Lexington's government faces about a $2 million shortfall on a budget of $51.6 million for the first quarter of the 2010 fiscal year, which began in July, the Urban County County heard at its work session Tuesday.
Without either cost cuts or an increase in tax collections, the deficit could reach about $10 million by the end of the fiscal year.
City revenues are down $1 million over this time last fiscal year.
Bill O'Mara, director of the revenue division, told the council that he and Linda Rumpke, commissioner of finance and administration, would be back before the council in November with recommendations to have a balanced budget by the end of the fiscal year.
"We will have to look at every line item," Rumpke said. "We will have to get a more solid feel of where the revenue will be."
Rumpke said that "we are experiencing a jobless recovery." Globally, some economists are predicting that it will be the end of 2011 before we see a robust economy, she added.
Since much of the Lexington government's money comes from a payroll tax, Rumpke said, if that base does not grow, recovery will be significantly impeded. "We have some significant heavy lifting to do," she said.
The report included preliminary results from September for the city's four main sources of revenue: the payroll tax (officially called employee withholdings), a net profit tax, insurance fees and franchise fees.
Payroll taxes in September were $11.4 million, down $1 million, or 8 percent, from September 2008. A review of the top 30 businesses showed a decrease of $253,000 from manufacturers and retailers, according to the report.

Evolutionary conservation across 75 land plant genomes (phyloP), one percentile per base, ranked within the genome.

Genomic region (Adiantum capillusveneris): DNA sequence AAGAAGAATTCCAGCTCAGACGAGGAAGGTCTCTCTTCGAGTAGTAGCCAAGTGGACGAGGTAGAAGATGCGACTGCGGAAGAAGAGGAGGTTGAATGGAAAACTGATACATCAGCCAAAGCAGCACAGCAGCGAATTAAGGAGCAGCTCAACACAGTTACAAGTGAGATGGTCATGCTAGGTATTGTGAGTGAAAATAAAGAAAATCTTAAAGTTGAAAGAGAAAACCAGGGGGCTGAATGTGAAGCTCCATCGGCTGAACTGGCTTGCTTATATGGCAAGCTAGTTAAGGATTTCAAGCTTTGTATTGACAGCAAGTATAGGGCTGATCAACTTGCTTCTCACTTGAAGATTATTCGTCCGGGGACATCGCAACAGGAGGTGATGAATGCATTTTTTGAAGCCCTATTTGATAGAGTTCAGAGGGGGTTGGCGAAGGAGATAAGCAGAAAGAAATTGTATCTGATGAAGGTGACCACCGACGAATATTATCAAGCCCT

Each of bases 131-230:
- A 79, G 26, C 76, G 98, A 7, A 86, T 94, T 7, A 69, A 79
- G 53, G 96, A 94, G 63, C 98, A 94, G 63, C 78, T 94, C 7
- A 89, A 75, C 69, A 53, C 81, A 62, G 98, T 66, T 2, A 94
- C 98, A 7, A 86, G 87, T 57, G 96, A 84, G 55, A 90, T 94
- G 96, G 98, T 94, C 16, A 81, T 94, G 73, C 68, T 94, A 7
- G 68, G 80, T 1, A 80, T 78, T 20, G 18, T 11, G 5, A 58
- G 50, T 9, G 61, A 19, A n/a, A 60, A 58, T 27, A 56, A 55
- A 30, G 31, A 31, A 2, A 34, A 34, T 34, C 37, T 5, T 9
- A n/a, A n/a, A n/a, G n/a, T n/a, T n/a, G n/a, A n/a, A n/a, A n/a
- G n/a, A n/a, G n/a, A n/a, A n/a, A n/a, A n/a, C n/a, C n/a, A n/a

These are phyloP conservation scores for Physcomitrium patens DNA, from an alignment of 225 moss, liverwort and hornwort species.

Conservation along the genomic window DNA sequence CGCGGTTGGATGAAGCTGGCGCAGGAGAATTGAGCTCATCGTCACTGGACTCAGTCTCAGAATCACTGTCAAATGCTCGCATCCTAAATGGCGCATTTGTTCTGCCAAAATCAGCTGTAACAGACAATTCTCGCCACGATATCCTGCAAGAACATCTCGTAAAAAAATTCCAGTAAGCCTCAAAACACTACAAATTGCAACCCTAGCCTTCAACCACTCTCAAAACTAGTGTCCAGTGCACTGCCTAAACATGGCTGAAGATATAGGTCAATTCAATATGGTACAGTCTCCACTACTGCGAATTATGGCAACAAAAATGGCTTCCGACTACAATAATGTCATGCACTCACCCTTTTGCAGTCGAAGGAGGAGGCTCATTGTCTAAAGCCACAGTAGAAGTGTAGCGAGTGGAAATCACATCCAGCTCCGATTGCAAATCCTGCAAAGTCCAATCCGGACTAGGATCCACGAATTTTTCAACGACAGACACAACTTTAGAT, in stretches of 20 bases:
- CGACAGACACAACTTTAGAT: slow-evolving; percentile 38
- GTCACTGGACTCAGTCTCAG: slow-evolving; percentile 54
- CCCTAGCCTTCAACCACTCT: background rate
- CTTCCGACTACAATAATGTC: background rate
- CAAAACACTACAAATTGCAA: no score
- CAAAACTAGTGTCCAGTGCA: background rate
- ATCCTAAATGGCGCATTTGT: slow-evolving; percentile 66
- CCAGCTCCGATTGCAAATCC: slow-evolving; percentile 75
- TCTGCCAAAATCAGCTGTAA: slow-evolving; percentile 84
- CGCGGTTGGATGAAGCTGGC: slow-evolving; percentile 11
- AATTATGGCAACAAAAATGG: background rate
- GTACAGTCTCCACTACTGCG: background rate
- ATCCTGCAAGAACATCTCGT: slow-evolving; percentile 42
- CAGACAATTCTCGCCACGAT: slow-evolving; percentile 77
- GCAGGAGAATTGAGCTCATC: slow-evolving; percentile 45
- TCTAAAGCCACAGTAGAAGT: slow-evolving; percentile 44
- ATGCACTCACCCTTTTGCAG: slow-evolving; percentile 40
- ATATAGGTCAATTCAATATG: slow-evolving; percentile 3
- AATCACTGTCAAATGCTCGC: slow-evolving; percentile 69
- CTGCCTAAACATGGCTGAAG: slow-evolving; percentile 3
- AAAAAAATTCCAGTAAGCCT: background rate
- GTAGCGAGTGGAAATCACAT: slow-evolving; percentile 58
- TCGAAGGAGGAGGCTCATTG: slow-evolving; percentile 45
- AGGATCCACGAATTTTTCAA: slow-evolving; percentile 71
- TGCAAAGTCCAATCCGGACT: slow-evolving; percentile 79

The sharpest revenue decline by percentage was in insurance fees, which dropped 36 percent, from $19,500 to $12,400.
Proceeds from the net profits tax were flat, with about $3.7 million collected in both September 2008 and September 2009.
Only franchise fees trended slightly ahead compared with last September — by $36,000, or 8 percent, according to the report.
While a shortfall looms, local government can have a balanced budget, if not by increased revenue, then by reducing expenses, O'Mara said.
O'Mara said that while the economic news was "sobering," there was a "silver lining" in that expenses are down about $1 million. "We are not spending at the same level as last year," he said. And in the coming weeks, all levels of city government will look for more ways to make cuts.
Several council members expressed concern about the financial picture.
"We're looking at a big train coming at us," Councilman Doug Martin said. He said the financial outlook was something council members have been "very concerned about since June."
The city's nine commissioners made budget reductions for the 2010 budget approved several months ago, but they will be asked to take additional belt-tightening measures "in light of the realities of today," O'Mara said.